Thursday, September 15, 2016

Thrifty Knitting

five dishcloths from thrifted yarn
September 2016
Last week, Cheryl and I went to Dubois to hang some posters for the Guild Fiber Fest. I like to stop at the Opportunity Shop when I'm in Dubois. On this trip, I took some items for donation and afterward browsed the aisles for things I could use.

In the craft section, I found four bags of cotton yarn: two bags each containing a bit over 3 ounces of blue variegated yarn. I was able to knit three cloths from the yarn in one bag and will easily get that many from the second bag. Six dishcloths for $3.00 - a good bargain. Another bag contained 3 ounces of solid blue, and the other solid yellow. The cost of the solid cotton yarn was under $3 - another good bargain.

Do you frequent thrift shops for crafting supplies?

Wednesday, September 14, 2016

Slouch Hat

finished slouch hat and a second on the needles
September 2016
Even though, I've added new yarn to my stash recently, I'm still working on Slashing the Stash. This skein of sock yarn has been in my stash for a long time: the color way is no longer available. The more I moved the skein around in the stash, the more I knew it had to go, so it became a slouch hat for the donation box.

Pattern: Basic Beanie by Martine Ellis (Ravelry link)

Needles: US size 3

Yarn: Knit Picks Stroll (Watermelon)

Do you also have yarn in your stash that provokes thoughts of "why did I buy this?"

Tuesday, September 13, 2016

Vintage Book Giveaway

vintage knitting pattern book
I have two copies of this pattern book and would love to send the extra copy (free) to someone who would use it.  The book contains 63 pages of patterns for infants to four-year olds. I've used my copy of the book many times to knit sweaters.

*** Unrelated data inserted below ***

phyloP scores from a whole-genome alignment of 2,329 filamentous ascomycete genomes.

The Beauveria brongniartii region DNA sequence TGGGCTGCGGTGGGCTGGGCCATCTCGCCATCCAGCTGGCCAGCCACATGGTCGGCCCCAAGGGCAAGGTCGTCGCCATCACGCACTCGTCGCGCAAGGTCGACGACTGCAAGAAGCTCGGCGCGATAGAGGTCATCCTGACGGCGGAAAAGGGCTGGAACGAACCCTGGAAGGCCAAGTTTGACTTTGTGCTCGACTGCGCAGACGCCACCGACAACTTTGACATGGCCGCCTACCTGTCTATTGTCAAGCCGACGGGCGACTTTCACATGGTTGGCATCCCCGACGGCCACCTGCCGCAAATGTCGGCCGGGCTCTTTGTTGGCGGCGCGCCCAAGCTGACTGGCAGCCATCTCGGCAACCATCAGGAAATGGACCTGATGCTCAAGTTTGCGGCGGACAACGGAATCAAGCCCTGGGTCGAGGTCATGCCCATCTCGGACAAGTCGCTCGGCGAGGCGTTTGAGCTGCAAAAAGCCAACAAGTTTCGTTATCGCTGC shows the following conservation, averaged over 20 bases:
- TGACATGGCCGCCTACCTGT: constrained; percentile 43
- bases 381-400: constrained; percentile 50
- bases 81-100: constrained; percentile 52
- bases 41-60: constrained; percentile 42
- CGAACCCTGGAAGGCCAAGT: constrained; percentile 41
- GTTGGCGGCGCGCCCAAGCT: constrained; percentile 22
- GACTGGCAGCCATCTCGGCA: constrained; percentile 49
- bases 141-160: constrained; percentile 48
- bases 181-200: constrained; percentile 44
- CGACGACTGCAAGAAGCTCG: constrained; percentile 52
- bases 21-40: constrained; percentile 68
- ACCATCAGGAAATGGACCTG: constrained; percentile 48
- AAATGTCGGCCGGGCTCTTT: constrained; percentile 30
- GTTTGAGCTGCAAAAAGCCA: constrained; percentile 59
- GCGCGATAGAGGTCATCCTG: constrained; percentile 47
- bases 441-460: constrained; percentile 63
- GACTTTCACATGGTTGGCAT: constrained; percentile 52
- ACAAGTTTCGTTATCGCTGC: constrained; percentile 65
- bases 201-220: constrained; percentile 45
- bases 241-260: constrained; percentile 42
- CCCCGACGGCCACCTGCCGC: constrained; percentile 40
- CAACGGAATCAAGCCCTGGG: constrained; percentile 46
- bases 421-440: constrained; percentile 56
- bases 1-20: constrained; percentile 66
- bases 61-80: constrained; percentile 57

sweaters for babies
The book contains mostly knitting patterns, but it does have a few crochet ones, too.
blanket patterns
 A few of the patterns are for knit and crochet baby blankets.
toddler sweater
Patterns include sweaters, coats, and dresses for toddlers and even some hats and slippers. Most of the patterns are classics, but a few are clearly dated.

If I receive more than one request for the book, I'll put everyone's names in the hat for the drawing.  I will gladly mail the book to the winner.  Let me know in the comments if you are interested in the book. If a drawing is necessary, I will select a name on Friday, September 16, 2016 - 5PM MDT

Based on my skill set, I would call myself a knitter. I can crochet enough to add an edge or to a knitted article, but don't ask me to crochet a big project. Are you a knitter or a crocheter?

Monday, September 12, 2016

Steeking Demonstration

Brenda H.
demonstrating steking
Fiber Fest
Riverton, WY
September 2016
Saturday was a day filled with demonstrations, fiber, and friends. I had a lot of fun, and I learned something, too. One demonstration that I enjoyed was steeking in the round.  Brenda had prepared a stack of samples for the attendees to try their hand at the technique. Thanks, Brenda for knitting all those samples.